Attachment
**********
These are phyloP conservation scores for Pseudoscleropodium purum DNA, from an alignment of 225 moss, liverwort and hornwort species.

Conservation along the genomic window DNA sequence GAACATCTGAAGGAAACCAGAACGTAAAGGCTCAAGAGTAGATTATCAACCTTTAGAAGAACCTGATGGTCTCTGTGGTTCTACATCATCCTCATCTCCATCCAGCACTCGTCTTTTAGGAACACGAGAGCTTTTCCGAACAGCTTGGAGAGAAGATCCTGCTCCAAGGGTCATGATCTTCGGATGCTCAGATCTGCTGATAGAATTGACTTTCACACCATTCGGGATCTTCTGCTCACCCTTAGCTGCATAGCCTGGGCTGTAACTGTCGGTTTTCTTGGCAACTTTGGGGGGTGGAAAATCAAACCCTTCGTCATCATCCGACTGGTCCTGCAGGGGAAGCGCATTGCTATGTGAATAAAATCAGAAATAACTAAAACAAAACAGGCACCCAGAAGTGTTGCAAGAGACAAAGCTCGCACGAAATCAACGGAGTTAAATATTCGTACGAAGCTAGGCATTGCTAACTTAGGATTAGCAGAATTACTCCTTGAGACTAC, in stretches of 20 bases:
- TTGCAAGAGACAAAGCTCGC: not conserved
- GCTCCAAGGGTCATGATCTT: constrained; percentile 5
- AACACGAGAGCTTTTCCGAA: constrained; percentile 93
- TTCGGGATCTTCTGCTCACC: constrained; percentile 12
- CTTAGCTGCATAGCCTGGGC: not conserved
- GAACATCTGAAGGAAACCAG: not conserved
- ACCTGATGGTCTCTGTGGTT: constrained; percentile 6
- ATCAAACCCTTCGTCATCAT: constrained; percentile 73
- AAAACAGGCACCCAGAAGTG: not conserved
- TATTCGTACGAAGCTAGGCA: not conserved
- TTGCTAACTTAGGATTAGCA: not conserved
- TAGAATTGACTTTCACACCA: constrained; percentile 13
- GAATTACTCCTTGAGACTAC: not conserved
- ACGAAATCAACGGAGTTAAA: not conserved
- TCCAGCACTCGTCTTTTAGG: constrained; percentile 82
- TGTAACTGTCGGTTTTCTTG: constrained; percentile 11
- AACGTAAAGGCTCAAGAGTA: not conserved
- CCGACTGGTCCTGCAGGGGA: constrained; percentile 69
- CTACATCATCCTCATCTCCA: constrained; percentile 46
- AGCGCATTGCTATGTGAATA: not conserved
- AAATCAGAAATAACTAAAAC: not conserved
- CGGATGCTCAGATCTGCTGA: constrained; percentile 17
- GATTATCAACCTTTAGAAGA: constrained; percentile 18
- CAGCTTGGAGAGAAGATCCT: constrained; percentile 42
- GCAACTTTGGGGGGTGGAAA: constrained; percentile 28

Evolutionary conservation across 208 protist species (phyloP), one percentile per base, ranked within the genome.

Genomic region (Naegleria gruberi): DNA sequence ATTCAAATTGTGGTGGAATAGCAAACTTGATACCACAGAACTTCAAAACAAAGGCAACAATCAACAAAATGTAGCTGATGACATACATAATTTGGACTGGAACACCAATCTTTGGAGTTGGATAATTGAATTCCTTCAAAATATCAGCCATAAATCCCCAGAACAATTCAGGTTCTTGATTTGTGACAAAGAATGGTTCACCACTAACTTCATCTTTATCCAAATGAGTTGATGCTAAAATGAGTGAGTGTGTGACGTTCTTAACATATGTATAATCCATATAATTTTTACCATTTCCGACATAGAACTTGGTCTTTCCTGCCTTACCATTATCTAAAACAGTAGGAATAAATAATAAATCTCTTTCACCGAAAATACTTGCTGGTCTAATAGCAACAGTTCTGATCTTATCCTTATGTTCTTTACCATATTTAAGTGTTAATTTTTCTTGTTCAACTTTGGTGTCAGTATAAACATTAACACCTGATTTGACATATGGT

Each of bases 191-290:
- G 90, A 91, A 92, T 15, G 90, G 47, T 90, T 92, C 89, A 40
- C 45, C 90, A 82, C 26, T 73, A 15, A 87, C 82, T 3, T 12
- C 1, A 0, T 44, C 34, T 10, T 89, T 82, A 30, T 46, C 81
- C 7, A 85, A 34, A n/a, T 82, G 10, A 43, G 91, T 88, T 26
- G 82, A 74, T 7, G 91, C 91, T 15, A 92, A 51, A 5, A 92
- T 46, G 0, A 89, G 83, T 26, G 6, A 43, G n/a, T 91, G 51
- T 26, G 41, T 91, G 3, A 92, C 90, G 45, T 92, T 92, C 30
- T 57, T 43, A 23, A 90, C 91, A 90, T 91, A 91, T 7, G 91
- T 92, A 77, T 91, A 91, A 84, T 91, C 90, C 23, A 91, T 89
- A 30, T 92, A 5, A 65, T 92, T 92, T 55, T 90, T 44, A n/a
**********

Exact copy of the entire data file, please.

These are phyloP conservation scores for Pseudoscleropodium purum DNA, from an alignment of 225 moss, liverwort and hornwort species.

Conservation along the genomic window DNA sequence GAACATCTGAAGGAAACCAGAACGTAAAGGCTCAAGAGTAGATTATCAACCTTTAGAAGAACCTGATGGTCTCTGTGGTTCTACATCATCCTCATCTCCATCCAGCACTCGTCTTTTAGGAACACGAGAGCTTTTCCGAACAGCTTGGAGAGAAGATCCTGCTCCAAGGGTCATGATCTTCGGATGCTCAGATCTGCTGATAGAATTGACTTTCACACCATTCGGGATCTTCTGCTCACCCTTAGCTGCATAGCCTGGGCTGTAACTGTCGGTTTTCTTGGCAACTTTGGGGGGTGGAAAATCAAACCCTTCGTCATCATCCGACTGGTCCTGCAGGGGAAGCGCATTGCTATGTGAATAAAATCAGAAATAACTAAAACAAAACAGGCACCCAGAAGTGTTGCAAGAGACAAAGCTCGCACGAAATCAACGGAGTTAAATATTCGTACGAAGCTAGGCATTGCTAACTTAGGATTAGCAGAATTACTCCTTGAGACTAC, in stretches of 20 bases:
- TTGCAAGAGACAAAGCTCGC: not conserved
- GCTCCAAGGGTCATGATCTT: constrained; percentile 5
- AACACGAGAGCTTTTCCGAA: constrained; percentile 93
- TTCGGGATCTTCTGCTCACC: constrained; percentile 12
- CTTAGCTGCATAGCCTGGGC: not conserved
- GAACATCTGAAGGAAACCAG: not conserved
- ACCTGATGGTCTCTGTGGTT: constrained; percentile 6
- ATCAAACCCTTCGTCATCAT: constrained; percentile 73
- AAAACAGGCACCCAGAAGTG: not conserved
- TATTCGTACGAAGCTAGGCA: not conserved
- TTGCTAACTTAGGATTAGCA: not conserved
- TAGAATTGACTTTCACACCA: constrained; percentile 13
- GAATTACTCCTTGAGACTAC: not conserved
- ACGAAATCAACGGAGTTAAA: not conserved
- TCCAGCACTCGTCTTTTAGG: constrained; percentile 82
- TGTAACTGTCGGTTTTCTTG: constrained; percentile 11
- AACGTAAAGGCTCAAGAGTA: not conserved
- CCGACTGGTCCTGCAGGGGA: constrained; percentile 69
- CTACATCATCCTCATCTCCA: constrained; percentile 46
- AGCGCATTGCTATGTGAATA: not conserved
- AAATCAGAAATAACTAAAAC: not conserved
- CGGATGCTCAGATCTGCTGA: constrained; percentile 17
- GATTATCAACCTTTAGAAGA: constrained; percentile 18
- CAGCTTGGAGAGAAGATCCT: constrained; percentile 42
- GCAACTTTGGGGGGTGGAAA: constrained; percentile 28

Evolutionary conservation across 208 protist species (phyloP), one percentile per base, ranked within the genome.

Genomic region (Naegleria gruberi): DNA sequence ATTCAAATTGTGGTGGAATAGCAAACTTGATACCACAGAACTTCAAAACAAAGGCAACAATCAACAAAATGTAGCTGATGACATACATAATTTGGACTGGAACACCAATCTTTGGAGTTGGATAATTGAATTCCTTCAAAATATCAGCCATAAATCCCCAGAACAATTCAGGTTCTTGATTTGTGACAAAGAATGGTTCACCACTAACTTCATCTTTATCCAAATGAGTTGATGCTAAAATGAGTGAGTGTGTGACGTTCTTAACATATGTATAATCCATATAATTTTTACCATTTCCGACATAGAACTTGGTCTTTCCTGCCTTACCATTATCTAAAACAGTAGGAATAAATAATAAATCTCTTTCACCGAAAATACTTGCTGGTCTAATAGCAACAGTTCTGATCTTATCCTTATGTTCTTTACCATATTTAAGTGTTAATTTTTCTTGTTCAACTTTGGTGTCAGTATAAACATTAACACCTGATTTGACATATGGT

Each of bases 191-290:
- G 90, A 91, A 92, T 15, G 90, G 47, T 90, T 92, C 89, A 40
- C 45, C 90, A 82, C 26, T 73, A 15, A 87, C 82, T 3, T 12
- C 1, A 0, T 44, C 34, T 10, T 89, T 82, A 30, T 46, C 81
- C 7, A 85, A 34, A n/a, T 82, G 10, A 43, G 91, T 88, T 26
- G 82, A 74, T 7, G 91, C 91, T 15, A 92, A 51, A 5, A 92
- T 46, G 0, A 89, G 83, T 26, G 6, A 43, G n/a, T 91, G 51
- T 26, G 41, T 91, G 3, A 92, C 90, G 45, T 92, T 92, C 30
- T 57, T 43, A 23, A 90, C 91, A 90, T 91, A 91, T 7, G 91
- T 92, A 77, T 91, A 91, A 84, T 91, C 90, C 23, A 91, T 89
- A 30, T 92, A 5, A 65, T 92, T 92, T 55, T 90, T 44, A n/a